Any time a big industry pledges to “shape” reform, no matter how innocently they couch that pledge, you’d be wise to watch out. Yet shaping reform is exactly what Wall Street has in mind, as a conference hosted on Monday by the Securities Industry and Financial Markets Association (SIFMA), a top lobbying group for the financial services industry, made clear.
In addition to vowing to “shape” new financial regulatory reforms, passed by Congress in July, attendees of SIFMA’s event complained about anti-Wall Street “rhetoric” and promised to take on one of the tougher pieces of the Dodd-Frank financial reform bill—what’s called the “Volcker Rule,” which would tamp down banks’ risky trading for their own benefit (as opposed to trading for their clients) and limit their investment in far riskier hedge and private equity funds.
As Reuters reports, the financial industry sees the Volcker Rule as ripe for “shaping”:
[SIFMA president Tim] Ryan last month said his group was not seeking to roll back key parts of Dodd-Frank, though inevitably there would be areas of the law that industry will want changed…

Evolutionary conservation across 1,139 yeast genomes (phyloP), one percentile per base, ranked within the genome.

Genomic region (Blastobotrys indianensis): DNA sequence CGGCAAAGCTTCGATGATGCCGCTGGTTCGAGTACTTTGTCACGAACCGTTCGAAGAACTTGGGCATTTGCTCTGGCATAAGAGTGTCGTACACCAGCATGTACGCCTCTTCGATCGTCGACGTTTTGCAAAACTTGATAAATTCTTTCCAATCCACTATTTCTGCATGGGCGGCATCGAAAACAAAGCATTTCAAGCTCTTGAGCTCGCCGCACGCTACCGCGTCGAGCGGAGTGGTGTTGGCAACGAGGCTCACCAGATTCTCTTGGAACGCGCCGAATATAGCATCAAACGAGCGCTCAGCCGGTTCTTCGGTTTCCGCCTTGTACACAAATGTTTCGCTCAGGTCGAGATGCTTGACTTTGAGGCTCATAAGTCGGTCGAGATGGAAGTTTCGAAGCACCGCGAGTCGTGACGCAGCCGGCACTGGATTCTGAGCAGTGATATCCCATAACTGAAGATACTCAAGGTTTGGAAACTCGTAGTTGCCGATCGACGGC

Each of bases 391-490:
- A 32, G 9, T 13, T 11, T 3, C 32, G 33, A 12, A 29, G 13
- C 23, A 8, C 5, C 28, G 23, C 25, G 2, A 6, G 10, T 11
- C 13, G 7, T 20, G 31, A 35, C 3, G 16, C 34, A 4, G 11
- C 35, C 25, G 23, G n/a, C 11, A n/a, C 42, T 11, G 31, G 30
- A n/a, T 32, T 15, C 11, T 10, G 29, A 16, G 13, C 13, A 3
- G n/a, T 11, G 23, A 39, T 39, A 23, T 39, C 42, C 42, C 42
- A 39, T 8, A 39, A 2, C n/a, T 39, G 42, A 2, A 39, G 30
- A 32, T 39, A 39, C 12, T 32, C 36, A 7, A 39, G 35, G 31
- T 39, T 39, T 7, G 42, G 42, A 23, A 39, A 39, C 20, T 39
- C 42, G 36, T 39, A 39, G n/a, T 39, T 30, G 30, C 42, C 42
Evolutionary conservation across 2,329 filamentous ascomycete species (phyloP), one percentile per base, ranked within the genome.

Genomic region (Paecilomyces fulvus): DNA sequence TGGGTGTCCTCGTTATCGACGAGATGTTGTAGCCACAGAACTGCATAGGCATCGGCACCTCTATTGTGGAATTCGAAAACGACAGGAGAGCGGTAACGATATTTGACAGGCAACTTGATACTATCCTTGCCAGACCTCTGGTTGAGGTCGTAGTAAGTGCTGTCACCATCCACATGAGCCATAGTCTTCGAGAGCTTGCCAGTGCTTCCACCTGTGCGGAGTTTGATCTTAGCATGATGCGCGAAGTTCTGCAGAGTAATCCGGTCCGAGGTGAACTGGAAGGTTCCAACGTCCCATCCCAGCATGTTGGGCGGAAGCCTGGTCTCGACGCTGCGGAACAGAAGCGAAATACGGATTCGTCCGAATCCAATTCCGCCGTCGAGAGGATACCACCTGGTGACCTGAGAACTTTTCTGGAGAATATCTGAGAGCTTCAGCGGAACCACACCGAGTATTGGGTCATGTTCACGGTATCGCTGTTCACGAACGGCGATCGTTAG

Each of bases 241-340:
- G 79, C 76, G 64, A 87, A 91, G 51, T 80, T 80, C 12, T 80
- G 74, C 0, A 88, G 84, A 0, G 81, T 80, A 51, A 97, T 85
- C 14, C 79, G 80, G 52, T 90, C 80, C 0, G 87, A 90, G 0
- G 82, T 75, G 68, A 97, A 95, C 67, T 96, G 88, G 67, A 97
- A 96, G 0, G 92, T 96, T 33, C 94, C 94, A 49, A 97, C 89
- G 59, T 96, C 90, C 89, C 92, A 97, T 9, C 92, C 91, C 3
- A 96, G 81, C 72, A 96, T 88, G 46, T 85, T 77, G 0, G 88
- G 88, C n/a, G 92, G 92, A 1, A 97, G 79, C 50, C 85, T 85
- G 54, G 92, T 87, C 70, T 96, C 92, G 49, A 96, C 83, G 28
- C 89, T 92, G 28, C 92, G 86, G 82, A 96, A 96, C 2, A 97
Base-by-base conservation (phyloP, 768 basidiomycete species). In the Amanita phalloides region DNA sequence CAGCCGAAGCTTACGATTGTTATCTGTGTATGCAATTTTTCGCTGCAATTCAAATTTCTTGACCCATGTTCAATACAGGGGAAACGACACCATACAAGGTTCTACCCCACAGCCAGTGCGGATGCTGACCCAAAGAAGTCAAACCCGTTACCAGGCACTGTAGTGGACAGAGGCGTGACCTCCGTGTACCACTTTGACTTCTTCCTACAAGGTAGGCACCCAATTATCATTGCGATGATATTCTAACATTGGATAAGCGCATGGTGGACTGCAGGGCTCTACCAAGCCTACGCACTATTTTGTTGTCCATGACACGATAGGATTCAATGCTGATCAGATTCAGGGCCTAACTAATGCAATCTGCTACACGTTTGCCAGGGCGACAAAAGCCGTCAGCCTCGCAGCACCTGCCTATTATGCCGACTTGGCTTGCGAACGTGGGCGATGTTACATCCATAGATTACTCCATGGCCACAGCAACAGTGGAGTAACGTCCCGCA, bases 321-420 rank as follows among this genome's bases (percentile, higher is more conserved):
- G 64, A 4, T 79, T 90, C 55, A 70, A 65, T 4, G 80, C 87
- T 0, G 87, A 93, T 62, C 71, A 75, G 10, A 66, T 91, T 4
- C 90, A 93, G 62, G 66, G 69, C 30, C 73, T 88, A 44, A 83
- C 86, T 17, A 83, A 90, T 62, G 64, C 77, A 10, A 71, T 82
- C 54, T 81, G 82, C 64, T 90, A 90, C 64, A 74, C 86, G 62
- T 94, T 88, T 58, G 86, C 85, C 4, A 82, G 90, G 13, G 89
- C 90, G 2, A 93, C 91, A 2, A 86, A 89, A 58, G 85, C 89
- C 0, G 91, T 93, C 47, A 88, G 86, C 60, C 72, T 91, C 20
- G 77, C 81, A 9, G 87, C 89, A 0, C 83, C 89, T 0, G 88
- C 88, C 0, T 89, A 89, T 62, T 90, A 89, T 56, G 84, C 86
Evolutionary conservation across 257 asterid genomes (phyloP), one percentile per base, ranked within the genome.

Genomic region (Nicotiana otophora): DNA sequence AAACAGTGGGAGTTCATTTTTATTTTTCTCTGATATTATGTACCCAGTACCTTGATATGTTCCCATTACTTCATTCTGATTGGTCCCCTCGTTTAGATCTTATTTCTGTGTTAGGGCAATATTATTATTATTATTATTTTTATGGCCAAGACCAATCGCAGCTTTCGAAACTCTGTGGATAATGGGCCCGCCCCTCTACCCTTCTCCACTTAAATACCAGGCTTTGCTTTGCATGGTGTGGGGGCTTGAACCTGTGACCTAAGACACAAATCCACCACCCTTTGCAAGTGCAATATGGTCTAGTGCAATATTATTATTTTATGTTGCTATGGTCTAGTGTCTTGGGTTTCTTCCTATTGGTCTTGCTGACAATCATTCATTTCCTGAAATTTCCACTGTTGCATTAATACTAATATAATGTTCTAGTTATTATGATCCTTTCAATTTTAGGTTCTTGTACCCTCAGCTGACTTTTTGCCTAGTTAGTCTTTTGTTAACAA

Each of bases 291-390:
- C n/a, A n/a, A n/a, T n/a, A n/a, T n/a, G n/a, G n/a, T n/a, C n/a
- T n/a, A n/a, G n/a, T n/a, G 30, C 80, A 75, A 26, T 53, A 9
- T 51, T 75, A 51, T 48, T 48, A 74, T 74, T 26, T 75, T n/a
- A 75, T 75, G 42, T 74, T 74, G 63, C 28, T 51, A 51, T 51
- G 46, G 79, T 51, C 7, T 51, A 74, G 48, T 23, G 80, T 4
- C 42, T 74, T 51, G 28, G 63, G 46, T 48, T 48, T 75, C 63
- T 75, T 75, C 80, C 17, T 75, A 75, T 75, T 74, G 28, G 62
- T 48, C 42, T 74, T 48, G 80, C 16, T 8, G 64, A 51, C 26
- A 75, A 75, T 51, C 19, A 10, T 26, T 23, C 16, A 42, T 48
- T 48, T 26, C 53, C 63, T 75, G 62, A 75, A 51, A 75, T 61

Congress laid down some parameters for regulators on defining “proprietary trading”—or trading for banks’ own accounts unrelated to customer needs—but left room for banks to retain some in-house trading operations in an area where drawing clear lines will be difficult.
“The important aspect of this set of rulemaking will be how regulators define what activities are deemed ‘proprietary’ and thus prohibited,” Ryan said. “Our focus here is to help Treasury determine what qualifies as proprietary trading.”
Ryan’s statements come as his group is already seeking to delay and water down the Volcker Rule. Last week, SIFMA asked regulators for a second study of the Volcker Rule after the first scheduled one is completed in January, which would postpone the rule’s implementation.
At least one Wall Street denizen has already conceded to the Volcker Rule. Last month, the proprietary trading team at Goldman Sachs decamped to the firm Kohlberg Kravis Roberts, the powerhouse private equity firm.
Numerous senators, meanwhile, are pressuring financial regulators to enact the Volcker Rule as fully as possible. In a letter penned last month, Sen. Carl Levin (D-Mich.) wrote to regulators that lawmakers “provided you with a clear mandate and broad authority to act. The American people are now relying upon you to fully carry out the law.” Even former Fed chairman Paul Volcker himself is pushing hard to ensure a broad interpretation of the rule. Time will tell who wins the fight to preserve or defang the Volcker Rule.